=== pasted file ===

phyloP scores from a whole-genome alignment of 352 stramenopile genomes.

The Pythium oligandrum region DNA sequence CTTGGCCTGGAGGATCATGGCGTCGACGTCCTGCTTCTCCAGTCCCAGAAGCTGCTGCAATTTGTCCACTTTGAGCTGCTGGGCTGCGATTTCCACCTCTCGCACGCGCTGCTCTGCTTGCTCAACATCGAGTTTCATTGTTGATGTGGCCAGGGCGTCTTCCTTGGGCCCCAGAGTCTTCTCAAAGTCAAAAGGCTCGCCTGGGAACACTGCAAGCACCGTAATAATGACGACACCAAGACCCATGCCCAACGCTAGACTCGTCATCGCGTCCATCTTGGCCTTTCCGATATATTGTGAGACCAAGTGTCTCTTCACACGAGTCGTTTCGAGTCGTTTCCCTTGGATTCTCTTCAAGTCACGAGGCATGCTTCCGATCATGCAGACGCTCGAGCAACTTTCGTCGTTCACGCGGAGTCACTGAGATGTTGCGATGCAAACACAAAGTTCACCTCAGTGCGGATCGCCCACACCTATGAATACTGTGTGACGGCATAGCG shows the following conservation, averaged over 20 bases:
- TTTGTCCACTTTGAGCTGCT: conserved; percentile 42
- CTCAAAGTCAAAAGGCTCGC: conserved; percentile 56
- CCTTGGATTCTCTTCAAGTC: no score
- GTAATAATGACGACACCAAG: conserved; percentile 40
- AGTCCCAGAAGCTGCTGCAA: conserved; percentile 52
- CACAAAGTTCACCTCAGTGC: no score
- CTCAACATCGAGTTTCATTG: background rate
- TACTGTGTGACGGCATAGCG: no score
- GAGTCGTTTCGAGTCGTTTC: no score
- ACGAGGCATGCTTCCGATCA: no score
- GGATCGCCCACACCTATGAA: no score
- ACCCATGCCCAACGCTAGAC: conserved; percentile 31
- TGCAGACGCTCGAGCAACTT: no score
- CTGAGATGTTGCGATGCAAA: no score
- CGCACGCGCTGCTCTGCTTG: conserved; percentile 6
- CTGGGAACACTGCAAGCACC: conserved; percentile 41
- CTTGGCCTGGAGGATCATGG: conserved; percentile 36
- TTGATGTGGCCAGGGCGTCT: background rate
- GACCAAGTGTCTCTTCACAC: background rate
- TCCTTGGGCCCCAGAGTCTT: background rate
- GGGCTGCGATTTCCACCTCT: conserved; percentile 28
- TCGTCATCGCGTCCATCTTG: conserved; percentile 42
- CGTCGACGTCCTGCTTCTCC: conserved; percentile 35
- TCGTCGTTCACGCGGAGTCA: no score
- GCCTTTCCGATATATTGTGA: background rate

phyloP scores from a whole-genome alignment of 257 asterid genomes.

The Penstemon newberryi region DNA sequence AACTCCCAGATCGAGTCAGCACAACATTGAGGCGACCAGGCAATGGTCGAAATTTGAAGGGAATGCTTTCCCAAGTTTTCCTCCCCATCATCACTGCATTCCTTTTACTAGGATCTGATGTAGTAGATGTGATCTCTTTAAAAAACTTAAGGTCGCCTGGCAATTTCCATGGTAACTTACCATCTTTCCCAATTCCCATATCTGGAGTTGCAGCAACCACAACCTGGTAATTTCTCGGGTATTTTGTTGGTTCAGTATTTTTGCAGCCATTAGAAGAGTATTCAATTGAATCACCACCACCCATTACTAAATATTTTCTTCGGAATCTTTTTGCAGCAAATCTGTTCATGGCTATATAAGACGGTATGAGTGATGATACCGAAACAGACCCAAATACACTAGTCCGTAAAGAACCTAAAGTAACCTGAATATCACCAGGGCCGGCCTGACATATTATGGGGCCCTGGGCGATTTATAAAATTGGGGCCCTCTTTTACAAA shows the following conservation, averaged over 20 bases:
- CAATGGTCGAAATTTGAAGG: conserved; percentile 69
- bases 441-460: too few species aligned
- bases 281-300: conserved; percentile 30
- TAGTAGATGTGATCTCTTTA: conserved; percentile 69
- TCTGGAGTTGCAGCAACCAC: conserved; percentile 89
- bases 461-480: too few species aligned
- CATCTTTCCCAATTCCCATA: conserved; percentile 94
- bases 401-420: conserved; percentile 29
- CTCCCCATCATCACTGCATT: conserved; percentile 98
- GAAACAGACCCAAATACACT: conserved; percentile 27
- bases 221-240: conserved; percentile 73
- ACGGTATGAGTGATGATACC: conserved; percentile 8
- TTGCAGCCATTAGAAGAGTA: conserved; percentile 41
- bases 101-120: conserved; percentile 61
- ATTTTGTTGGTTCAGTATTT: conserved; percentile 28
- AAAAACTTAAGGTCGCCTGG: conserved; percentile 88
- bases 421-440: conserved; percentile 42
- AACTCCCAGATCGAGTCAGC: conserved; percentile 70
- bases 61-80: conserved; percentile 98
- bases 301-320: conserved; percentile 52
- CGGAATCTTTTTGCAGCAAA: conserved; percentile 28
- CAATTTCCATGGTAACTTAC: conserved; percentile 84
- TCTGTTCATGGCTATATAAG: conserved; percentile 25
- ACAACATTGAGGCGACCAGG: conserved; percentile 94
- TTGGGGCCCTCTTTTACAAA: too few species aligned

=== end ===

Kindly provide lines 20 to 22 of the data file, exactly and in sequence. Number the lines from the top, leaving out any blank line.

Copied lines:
- TTGATGTGGCCAGGGCGTCT: background rate
- GACCAAGTGTCTCTTCACAC: background rate
- TCCTTGGGCCCCAGAGTCTT: background rate